Building My House

I have always wanted to build my own house. I am retired now, so I have the time. I found some land, designed a house that would fit the land and my needs and got started. I am doing all the work myself, so progress will be fairly slow. To read this blog from the beginning, start with the oldest archive and read posts from last to first.

Friday, May 29, 2009

59: The Outside Corners

I have avidly watched houses being built my whole life. Even as a kid I remember going by construction sites and watching the carpenters turn a pile of lumber into something special. I still remember the day we went by a site and a carpenter asked us if we wanted some nails. He must’ve sensed that’s what we wanted but were too timid to ask. He allowed us to take one handful of nails each. When we walked away with that treasure, you would have thought we just found a way into an Egyptian pyramid. Now that we had some nails, we could build something ourselves.

So, in all this construction watching over the last 50 years I’ve seen enough to be able to ask, why did they do it this way or that way. More importantly, I’ve been able to ask why “didn’t” they do this, or do that. So many little things, that would take almost no time to do, and very little (if any) additional expense…but would yield so much more. So, in my house I vowed to DO those little extra things… the outside corners are a good example.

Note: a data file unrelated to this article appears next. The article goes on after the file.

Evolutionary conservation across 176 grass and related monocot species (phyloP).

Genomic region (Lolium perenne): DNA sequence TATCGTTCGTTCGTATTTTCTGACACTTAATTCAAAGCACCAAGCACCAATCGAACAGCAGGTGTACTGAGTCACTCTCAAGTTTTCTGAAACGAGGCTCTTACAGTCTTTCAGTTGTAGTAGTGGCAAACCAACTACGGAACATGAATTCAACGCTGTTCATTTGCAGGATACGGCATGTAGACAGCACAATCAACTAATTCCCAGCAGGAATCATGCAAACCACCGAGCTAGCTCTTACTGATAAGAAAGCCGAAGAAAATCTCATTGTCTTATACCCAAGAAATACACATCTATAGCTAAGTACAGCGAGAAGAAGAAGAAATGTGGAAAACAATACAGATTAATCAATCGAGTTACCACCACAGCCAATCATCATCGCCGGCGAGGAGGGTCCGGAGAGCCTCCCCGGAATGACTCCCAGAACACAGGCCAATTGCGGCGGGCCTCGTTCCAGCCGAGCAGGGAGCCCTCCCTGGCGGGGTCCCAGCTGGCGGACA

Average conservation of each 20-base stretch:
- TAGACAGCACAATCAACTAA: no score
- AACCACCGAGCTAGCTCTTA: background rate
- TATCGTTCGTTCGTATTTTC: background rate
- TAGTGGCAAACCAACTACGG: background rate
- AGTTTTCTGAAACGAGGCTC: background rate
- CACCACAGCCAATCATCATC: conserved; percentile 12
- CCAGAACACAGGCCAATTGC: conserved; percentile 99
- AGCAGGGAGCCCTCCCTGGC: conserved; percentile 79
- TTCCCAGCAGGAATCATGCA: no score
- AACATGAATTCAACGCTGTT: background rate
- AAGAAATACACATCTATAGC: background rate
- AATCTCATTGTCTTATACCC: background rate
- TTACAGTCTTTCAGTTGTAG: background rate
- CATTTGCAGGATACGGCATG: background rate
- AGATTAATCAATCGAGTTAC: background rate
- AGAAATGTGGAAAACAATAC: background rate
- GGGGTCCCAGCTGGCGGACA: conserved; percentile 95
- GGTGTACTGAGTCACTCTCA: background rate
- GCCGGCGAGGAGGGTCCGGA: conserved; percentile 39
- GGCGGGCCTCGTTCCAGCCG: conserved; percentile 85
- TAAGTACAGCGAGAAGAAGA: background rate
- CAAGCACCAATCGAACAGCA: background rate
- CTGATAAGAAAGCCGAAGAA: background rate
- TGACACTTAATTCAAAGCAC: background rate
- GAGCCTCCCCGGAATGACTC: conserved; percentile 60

I said previously that my outside corners have 5/8” sheathing on both the inside and the outside; thus making them a form of a shear wall (also known as a diaphragm wall). They were installed to increase the house’s ability to withstand the racking forces of high winds. The inside sheathing was installed when the wall was framed, which left the outside sheathing to be installed after wiring and insulating the space.

I wired the space with two runs of 12-2 (2 conductor with ground) so I would have an extra wire if ever needed. Then I caulked all the seams of the inside of the wall with painters caulk. This is part of the “airtight drywall approach” which reduces the amount of air leaking into the wall assembly. Less air infiltration means the insulation works better. Kraft (paper) faced fiberglass insulation batts came next. Then, the outside sheathing went on and because it is part of a shear wall it was nailed with number 8 galvanized nails at roughly 3” spacing all the way around. In case you’re interested, that’s about 120 nails on each fullsize piece of sheathing. Thank goodness for nailing guns.

Number 8 nails at 3” spacing on 5/8” sheathing provides a LOT of shear resistance. Most contractors use number 6 nails at 6” spacing on one layer of ½” or even 7/16” OSB. That’s not good enough for me; and the cost increase of using more and better materials was insignificant; rough estimate, $25 for the whole house.